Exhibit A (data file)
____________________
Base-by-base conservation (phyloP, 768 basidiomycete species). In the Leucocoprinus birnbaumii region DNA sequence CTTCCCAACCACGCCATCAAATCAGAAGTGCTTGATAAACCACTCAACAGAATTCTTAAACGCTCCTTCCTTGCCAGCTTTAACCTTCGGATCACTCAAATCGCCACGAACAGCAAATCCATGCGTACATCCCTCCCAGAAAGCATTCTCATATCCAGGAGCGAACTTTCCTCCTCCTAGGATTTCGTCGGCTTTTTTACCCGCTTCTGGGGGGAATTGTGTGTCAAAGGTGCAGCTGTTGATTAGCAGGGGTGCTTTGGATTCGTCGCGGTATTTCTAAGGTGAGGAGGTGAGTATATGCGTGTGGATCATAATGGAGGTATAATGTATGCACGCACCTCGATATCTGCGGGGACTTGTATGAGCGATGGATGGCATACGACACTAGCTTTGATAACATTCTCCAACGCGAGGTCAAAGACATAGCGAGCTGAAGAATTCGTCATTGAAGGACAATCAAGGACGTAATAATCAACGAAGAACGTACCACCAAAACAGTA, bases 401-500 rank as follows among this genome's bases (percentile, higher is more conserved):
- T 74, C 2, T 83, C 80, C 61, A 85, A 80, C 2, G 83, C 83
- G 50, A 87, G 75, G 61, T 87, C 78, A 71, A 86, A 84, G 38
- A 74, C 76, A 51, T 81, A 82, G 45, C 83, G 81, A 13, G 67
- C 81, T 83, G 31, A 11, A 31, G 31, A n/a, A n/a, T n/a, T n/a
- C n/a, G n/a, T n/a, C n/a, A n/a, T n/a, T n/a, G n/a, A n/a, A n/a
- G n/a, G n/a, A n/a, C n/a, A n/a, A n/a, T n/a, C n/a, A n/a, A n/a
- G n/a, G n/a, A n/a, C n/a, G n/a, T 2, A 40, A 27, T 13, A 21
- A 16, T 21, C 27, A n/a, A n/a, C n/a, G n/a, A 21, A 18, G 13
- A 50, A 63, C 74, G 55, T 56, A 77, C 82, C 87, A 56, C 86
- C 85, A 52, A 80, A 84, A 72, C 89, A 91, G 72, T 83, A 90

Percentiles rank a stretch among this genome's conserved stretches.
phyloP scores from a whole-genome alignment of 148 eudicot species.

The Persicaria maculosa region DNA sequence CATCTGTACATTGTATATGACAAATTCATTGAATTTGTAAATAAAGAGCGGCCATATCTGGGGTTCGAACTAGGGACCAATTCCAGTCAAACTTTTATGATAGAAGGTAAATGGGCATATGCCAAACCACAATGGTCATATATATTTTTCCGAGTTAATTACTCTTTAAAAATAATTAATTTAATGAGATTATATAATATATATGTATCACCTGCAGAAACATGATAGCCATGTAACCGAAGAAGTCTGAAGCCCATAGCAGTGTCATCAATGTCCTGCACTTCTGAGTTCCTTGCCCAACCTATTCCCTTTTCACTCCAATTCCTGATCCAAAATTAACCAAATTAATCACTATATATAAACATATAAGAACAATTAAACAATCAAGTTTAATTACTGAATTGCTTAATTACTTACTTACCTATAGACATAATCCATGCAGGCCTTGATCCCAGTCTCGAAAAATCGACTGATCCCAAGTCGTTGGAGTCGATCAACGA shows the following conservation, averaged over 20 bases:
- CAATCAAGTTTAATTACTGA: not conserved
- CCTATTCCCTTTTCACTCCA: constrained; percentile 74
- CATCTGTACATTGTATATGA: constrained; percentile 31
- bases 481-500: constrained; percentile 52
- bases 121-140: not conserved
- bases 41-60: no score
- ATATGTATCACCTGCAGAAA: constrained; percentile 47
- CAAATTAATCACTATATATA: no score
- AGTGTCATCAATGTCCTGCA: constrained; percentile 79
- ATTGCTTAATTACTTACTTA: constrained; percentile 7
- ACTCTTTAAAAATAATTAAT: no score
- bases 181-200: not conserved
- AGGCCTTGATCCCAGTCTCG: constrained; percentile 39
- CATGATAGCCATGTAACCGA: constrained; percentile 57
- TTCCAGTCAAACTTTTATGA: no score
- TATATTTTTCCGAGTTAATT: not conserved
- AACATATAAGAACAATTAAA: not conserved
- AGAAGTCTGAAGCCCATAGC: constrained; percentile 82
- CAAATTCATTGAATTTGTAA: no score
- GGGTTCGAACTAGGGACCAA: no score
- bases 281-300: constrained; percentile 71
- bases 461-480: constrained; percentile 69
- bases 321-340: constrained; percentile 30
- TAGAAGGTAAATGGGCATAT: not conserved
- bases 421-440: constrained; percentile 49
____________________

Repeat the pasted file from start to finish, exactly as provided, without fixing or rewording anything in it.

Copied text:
Base-by-base conservation (phyloP, 768 basidiomycete species). In the Leucocoprinus birnbaumii region DNA sequence CTTCCCAACCACGCCATCAAATCAGAAGTGCTTGATAAACCACTCAACAGAATTCTTAAACGCTCCTTCCTTGCCAGCTTTAACCTTCGGATCACTCAAATCGCCACGAACAGCAAATCCATGCGTACATCCCTCCCAGAAAGCATTCTCATATCCAGGAGCGAACTTTCCTCCTCCTAGGATTTCGTCGGCTTTTTTACCCGCTTCTGGGGGGAATTGTGTGTCAAAGGTGCAGCTGTTGATTAGCAGGGGTGCTTTGGATTCGTCGCGGTATTTCTAAGGTGAGGAGGTGAGTATATGCGTGTGGATCATAATGGAGGTATAATGTATGCACGCACCTCGATATCTGCGGGGACTTGTATGAGCGATGGATGGCATACGACACTAGCTTTGATAACATTCTCCAACGCGAGGTCAAAGACATAGCGAGCTGAAGAATTCGTCATTGAAGGACAATCAAGGACGTAATAATCAACGAAGAACGTACCACCAAAACAGTA, bases 401-500 rank as follows among this genome's bases (percentile, higher is more conserved):
- T 74, C 2, T 83, C 80, C 61, A 85, A 80, C 2, G 83, C 83
- G 50, A 87, G 75, G 61, T 87, C 78, A 71, A 86, A 84, G 38
- A 74, C 76, A 51, T 81, A 82, G 45, C 83, G 81, A 13, G 67
- C 81, T 83, G 31, A 11, A 31, G 31, A n/a, A n/a, T n/a, T n/a
- C n/a, G n/a, T n/a, C n/a, A n/a, T n/a, T n/a, G n/a, A n/a, A n/a
- G n/a, G n/a, A n/a, C n/a, A n/a, A n/a, T n/a, C n/a, A n/a, A n/a
- G n/a, G n/a, A n/a, C n/a, G n/a, T 2, A 40, A 27, T 13, A 21
- A 16, T 21, C 27, A n/a, A n/a, C n/a, G n/a, A 21, A 18, G 13
- A 50, A 63, C 74, G 55, T 56, A 77, C 82, C 87, A 56, C 86
- C 85, A 52, A 80, A 84, A 72, C 89, A 91, G 72, T 83, A 90

Percentiles rank a stretch among this genome's conserved stretches.
phyloP scores from a whole-genome alignment of 148 eudicot species.

The Persicaria maculosa region DNA sequence CATCTGTACATTGTATATGACAAATTCATTGAATTTGTAAATAAAGAGCGGCCATATCTGGGGTTCGAACTAGGGACCAATTCCAGTCAAACTTTTATGATAGAAGGTAAATGGGCATATGCCAAACCACAATGGTCATATATATTTTTCCGAGTTAATTACTCTTTAAAAATAATTAATTTAATGAGATTATATAATATATATGTATCACCTGCAGAAACATGATAGCCATGTAACCGAAGAAGTCTGAAGCCCATAGCAGTGTCATCAATGTCCTGCACTTCTGAGTTCCTTGCCCAACCTATTCCCTTTTCACTCCAATTCCTGATCCAAAATTAACCAAATTAATCACTATATATAAACATATAAGAACAATTAAACAATCAAGTTTAATTACTGAATTGCTTAATTACTTACTTACCTATAGACATAATCCATGCAGGCCTTGATCCCAGTCTCGAAAAATCGACTGATCCCAAGTCGTTGGAGTCGATCAACGA shows the following conservation, averaged over 20 bases:
- CAATCAAGTTTAATTACTGA: not conserved
- CCTATTCCCTTTTCACTCCA: constrained; percentile 74
- CATCTGTACATTGTATATGA: constrained; percentile 31
- bases 481-500: constrained; percentile 52
- bases 121-140: not conserved
- bases 41-60: no score
- ATATGTATCACCTGCAGAAA: constrained; percentile 47
- CAAATTAATCACTATATATA: no score
- AGTGTCATCAATGTCCTGCA: constrained; percentile 79
- ATTGCTTAATTACTTACTTA: constrained; percentile 7
- ACTCTTTAAAAATAATTAAT: no score
- bases 181-200: not conserved
- AGGCCTTGATCCCAGTCTCG: constrained; percentile 39
- CATGATAGCCATGTAACCGA: constrained; percentile 57
- TTCCAGTCAAACTTTTATGA: no score
- TATATTTTTCCGAGTTAATT: not conserved
- AACATATAAGAACAATTAAA: not conserved
- AGAAGTCTGAAGCCCATAGC: constrained; percentile 82
- CAAATTCATTGAATTTGTAA: no score
- GGGTTCGAACTAGGGACCAA: no score
- bases 281-300: constrained; percentile 71
- bases 461-480: constrained; percentile 69
- bases 321-340: constrained; percentile 30
- TAGAAGGTAAATGGGCATAT: not conserved
- bases 421-440: constrained; percentile 49